U.S. presidents, Barack Obama in particular, have abused a 111-year-old law to grab millions of acres of private land for the government, and that has to change, Sen. Mike Lee, R-Utah, said Wednesday.

Presidents have made such land grabs without regard for who lived on the acres they designated as protected, Lee said during an event at The Heritage Foundation.

President Donald Trump now can be part of the solution, he said, because the 2016 election put Republicans in control of the White House, Senate, and House.

“Last December, in the 11th hour of his presidency, President Obama used the Antiquities Act to rope off millions of acres of federal land as new national monuments,” Lee said. “As part of this midnight monument designation spree, President Obama designated 1.3 million acres in southern Utah as the Bears Ears National Monument.”

The original intent of the Antiquities Act of 1906 was to allow presidents to protect land threatened by treasure hunters and other exploiters as national monuments.

Rep. Rob Bishop, R-Utah, who appeared with Lee at the Heritage event, used his father’s baseball glove as an analogy.

The glove was passed down to his older brother and then to him, Bishop said, but his own children bought him a new glove about 10 years ago. This glove worked better because it wasn’t worn out.

“In many ways, the Antiquities Act is like my old glove,” Bishop told the audience. “There’s nostalgia to it, and there was romance to it.”

Four out of the past six presidents have abused the law, Bishop said.

A handout created by the Sutherland Institute, and distributed at the Heritage event, used data from the National Park Service to show that 66 percent of all acreage designated as national monuments occurred under Obama.

A total of 25 percent of acreage was preserved under George W. Bush, 7 percent under Jimmy Carter, and 1 percent under Bill Clinton, according to the data.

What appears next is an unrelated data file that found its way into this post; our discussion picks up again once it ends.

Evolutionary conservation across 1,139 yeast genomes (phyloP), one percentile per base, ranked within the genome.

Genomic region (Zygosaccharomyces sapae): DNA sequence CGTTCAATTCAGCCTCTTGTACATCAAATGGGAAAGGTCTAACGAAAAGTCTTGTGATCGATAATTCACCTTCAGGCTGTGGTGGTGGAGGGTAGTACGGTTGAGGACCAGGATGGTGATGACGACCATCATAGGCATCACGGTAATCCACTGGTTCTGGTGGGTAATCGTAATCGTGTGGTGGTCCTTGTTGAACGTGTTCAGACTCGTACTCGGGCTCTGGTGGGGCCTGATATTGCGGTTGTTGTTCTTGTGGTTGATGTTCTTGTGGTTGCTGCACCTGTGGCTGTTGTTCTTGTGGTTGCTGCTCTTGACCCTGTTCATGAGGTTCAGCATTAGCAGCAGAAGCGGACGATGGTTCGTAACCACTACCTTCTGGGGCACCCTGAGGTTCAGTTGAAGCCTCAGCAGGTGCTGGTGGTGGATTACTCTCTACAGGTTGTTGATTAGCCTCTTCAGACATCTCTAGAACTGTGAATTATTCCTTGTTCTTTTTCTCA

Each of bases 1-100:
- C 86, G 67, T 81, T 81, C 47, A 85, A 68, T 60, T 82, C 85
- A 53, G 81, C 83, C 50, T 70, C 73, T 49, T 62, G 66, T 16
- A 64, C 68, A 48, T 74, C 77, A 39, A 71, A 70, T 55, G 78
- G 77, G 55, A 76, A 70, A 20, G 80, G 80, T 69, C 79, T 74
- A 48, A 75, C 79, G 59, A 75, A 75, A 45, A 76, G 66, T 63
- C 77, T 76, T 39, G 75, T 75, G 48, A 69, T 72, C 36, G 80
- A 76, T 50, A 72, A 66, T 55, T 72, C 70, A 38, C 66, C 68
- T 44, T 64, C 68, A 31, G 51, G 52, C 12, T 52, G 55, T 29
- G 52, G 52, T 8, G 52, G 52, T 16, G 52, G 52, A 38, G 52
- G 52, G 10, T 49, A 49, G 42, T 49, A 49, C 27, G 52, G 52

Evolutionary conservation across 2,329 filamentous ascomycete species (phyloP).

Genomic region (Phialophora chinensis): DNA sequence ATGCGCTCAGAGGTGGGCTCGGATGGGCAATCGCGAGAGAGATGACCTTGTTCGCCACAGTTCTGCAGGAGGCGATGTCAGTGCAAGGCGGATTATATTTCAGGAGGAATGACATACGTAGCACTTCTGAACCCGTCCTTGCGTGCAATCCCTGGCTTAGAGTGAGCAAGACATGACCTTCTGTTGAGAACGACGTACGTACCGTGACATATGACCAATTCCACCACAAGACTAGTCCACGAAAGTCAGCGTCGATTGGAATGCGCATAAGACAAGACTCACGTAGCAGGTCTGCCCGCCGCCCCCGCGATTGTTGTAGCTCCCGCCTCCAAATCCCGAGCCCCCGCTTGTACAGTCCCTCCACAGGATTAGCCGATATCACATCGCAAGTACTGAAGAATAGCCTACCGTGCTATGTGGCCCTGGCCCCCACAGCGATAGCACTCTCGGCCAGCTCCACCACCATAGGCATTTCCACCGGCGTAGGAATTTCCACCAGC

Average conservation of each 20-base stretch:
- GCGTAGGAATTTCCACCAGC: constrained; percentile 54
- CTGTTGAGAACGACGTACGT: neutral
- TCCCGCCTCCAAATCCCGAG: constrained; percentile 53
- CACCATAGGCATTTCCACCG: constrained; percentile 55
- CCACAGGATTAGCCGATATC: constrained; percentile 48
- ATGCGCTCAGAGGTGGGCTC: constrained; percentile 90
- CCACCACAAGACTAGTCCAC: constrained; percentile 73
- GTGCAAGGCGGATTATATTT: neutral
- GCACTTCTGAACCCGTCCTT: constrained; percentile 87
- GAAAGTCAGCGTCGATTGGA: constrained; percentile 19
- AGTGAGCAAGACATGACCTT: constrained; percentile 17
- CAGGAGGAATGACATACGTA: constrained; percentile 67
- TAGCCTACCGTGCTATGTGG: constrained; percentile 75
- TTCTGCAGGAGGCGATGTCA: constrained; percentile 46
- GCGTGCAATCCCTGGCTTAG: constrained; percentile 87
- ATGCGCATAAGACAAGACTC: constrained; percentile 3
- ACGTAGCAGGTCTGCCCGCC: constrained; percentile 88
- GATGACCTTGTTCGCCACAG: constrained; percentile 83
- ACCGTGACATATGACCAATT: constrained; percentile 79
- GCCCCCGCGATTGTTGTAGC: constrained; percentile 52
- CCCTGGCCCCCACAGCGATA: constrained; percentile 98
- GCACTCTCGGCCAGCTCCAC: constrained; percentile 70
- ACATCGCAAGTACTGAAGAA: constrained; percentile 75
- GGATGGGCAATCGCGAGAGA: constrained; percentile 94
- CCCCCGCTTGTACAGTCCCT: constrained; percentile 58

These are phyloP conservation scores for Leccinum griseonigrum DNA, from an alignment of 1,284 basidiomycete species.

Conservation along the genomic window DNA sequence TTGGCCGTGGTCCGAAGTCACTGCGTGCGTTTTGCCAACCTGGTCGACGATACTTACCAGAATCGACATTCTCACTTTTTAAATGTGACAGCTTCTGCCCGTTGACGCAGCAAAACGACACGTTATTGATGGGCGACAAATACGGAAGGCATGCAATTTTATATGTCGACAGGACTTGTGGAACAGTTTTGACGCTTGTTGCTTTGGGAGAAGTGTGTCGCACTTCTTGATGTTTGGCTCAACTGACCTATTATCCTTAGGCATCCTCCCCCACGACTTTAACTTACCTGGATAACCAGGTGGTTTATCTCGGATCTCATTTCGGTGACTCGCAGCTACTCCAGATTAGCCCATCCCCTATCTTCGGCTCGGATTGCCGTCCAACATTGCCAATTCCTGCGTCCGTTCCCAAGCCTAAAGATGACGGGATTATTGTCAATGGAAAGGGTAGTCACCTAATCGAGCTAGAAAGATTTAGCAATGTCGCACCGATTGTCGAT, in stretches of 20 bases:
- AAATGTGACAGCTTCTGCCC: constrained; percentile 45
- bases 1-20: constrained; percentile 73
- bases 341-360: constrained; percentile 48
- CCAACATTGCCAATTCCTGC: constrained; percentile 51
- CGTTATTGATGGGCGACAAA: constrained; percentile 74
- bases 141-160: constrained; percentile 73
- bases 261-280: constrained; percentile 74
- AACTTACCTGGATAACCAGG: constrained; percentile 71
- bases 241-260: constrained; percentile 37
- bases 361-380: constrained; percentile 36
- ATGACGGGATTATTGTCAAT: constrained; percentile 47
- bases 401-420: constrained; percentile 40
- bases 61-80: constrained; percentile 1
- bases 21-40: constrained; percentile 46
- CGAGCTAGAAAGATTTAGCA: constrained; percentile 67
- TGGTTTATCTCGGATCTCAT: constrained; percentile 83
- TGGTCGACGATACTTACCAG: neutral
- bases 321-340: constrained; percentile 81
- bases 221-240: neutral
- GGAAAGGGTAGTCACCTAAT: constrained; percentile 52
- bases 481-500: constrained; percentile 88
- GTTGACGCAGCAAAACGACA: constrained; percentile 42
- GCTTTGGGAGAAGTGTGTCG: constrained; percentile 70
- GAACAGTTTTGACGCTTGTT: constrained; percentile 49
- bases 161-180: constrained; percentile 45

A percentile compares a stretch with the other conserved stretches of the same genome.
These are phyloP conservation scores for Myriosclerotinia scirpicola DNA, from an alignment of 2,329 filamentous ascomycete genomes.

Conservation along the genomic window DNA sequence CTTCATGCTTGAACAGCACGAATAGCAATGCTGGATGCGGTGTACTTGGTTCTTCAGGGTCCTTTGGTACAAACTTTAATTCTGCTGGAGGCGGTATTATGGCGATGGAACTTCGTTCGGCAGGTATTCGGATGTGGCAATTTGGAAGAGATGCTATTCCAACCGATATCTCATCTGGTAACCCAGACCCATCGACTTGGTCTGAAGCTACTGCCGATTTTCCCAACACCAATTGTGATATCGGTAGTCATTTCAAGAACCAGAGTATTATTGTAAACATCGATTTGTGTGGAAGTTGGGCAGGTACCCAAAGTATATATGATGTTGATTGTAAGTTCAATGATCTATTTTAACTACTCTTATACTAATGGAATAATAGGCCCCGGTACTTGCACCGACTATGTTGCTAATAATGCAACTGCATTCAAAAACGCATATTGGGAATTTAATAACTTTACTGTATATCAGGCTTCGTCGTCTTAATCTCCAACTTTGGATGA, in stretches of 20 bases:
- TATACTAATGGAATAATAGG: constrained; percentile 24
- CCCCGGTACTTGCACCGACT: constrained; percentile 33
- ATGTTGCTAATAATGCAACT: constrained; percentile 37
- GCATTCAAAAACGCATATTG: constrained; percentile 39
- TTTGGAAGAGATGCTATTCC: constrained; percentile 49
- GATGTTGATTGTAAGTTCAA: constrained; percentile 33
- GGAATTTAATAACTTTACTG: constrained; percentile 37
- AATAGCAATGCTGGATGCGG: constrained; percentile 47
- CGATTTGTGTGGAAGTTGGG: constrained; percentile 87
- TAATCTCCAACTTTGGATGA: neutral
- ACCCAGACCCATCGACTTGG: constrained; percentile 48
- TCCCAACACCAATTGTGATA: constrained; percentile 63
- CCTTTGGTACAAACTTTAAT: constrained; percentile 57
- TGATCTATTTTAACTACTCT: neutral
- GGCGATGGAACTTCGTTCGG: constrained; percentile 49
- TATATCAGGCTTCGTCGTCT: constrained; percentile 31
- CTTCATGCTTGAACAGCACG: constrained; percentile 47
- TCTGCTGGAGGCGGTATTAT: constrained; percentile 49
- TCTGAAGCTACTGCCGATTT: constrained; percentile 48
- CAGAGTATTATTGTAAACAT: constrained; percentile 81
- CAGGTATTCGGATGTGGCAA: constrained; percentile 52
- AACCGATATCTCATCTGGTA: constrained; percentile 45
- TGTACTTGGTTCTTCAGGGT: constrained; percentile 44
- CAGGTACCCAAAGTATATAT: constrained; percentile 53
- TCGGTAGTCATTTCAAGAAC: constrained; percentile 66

“It’s now time for the government to buy a new glove,” Bishop said. “My dad’s may be nostalgic and nice, and I’m saving it, but it ain’t working anymore.”

Stopping this abuse of power could end a growing rural and urban divide, Lee said, because the practice takes away land where rural Americans work. He stressed that the 1906 law was intended to protect sites from “treasure hunters,” with protected areas being as small as possible.

Citizens currently have to ask to do practically anything on the designated land, Lee said.

Utah also experienced this in a big way in 1996, when Clinton designated another 1.7 million acres to please environmentalists, the Republican senator said.

Lee previously offered an amendment to the Antiquities Act law that would have the states and Congress ratify any presidential order naming a national monument. The Senate narrowly defeated against the amendment, 47-48.

The Trump administration has to fight back, Lee said, noting that Interior Secretary Ryan Zinke has submitted a report recommending that Trump reduce the protected acreage at Bears Ears.

Executive orders to correct past abuse aren’t enough, Lee added.

“It’s an important first step, but it’s not the entire journey because presidential orders are, of course, reversible,” he said. “As President Obama is finding out, if your legacy lives by executive power, it can just as easily be undone by executive power as well.”

This is a guest post by Casey Ryan is a member of the Young Leaders Program at The Heritage Foundation.